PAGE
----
Louisiana: U.S. Senator Bill Cassidy (R) is competing in a jungle primary in November and will face a runoff in December if he doesn’t clear 50%. He avoided any major Republican opposition; the biggest Democratic name in the race is Shreveport Mayor Adrian Perkins.

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MJ Hegar wins Texas Democratic U.S. Senate runoff, will take on John Cornyn

Donald Trump’s former White House doctor Ronny Jackson wins U.S. House runoff in Panhandle; Pete Sessions makes a comeback

♦By Rich Shumate, ChickenFriedPolitics.com editor

AUSTIN (CFP) — Former Air Force combat pilot MJ Hegar has won the Democratic nomination to take on incumbent Republican U.S. Senator John Cornyn for a seat that Democrats have hopes of flipping in November.

Hegar, who had the backing of the Democratic Senatorial Campaign Committee, defeated State Senator Royce West of Dallas by a margin of 52% to 48% in Tuesday’s runoff and now faces the task of pulling off something no Democrat has done in 32 years — win a Senate race in the Lone Star State.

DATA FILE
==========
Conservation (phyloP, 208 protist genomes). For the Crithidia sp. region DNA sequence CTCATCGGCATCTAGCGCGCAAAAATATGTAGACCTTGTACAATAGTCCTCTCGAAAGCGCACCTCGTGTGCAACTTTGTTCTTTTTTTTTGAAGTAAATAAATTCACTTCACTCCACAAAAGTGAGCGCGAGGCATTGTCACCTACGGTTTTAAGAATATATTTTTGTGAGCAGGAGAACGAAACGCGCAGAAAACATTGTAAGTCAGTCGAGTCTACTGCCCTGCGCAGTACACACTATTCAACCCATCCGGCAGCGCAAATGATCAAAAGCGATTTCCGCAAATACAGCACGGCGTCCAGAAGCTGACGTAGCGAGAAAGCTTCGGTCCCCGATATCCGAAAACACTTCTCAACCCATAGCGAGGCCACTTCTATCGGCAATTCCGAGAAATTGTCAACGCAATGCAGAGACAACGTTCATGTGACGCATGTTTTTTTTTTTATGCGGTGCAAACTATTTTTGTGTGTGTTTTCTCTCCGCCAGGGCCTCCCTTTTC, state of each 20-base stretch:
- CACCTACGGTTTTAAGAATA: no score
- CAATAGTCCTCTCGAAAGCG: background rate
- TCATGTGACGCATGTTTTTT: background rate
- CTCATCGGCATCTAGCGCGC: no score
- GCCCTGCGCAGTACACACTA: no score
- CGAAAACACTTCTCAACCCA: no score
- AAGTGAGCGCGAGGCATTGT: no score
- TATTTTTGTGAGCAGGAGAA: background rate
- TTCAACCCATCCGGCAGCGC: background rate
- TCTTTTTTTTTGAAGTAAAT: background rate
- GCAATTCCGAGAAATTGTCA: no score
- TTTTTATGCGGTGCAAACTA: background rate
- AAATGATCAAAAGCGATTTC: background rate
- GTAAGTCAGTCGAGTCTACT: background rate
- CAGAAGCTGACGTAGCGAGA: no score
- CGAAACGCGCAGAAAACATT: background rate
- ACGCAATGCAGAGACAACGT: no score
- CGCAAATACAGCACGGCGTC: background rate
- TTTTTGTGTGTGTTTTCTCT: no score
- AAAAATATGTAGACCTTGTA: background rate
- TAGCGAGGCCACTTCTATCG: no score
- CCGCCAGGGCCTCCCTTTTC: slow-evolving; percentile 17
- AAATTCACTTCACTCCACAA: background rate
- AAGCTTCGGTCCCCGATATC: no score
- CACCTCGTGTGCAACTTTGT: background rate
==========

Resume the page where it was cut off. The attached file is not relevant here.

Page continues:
Texas Democratic U.S. Senate nominee MJ Hegar

In a victory statement, Hegar vowed to run “a Texas-sized winning campaign that will take down Sen. Cornyn and deliver real results on health care, racial justice, economic opportunity, climate change, immigration and gun violence.”

The Cornyn campaign responded with a statement calling her “Hollywood Hegar,” because of her out-of-state support, and noting that she barely beat West even though she and her allies outspent him on advertising by a margin of 100 to 1.

“Senator Cornyn is prepared to face whatever comes his way,” his campaign said.

In other Texas runoff races, Ronny Jackson — the former White House doctor whom President Trump tried and failed to install as Veterans’ Affairs secretary in 2018 — won a Republican runoff for a U.S. House seat in the Panhandle, making him the favorite to win in November in the Republican leaning 13th District.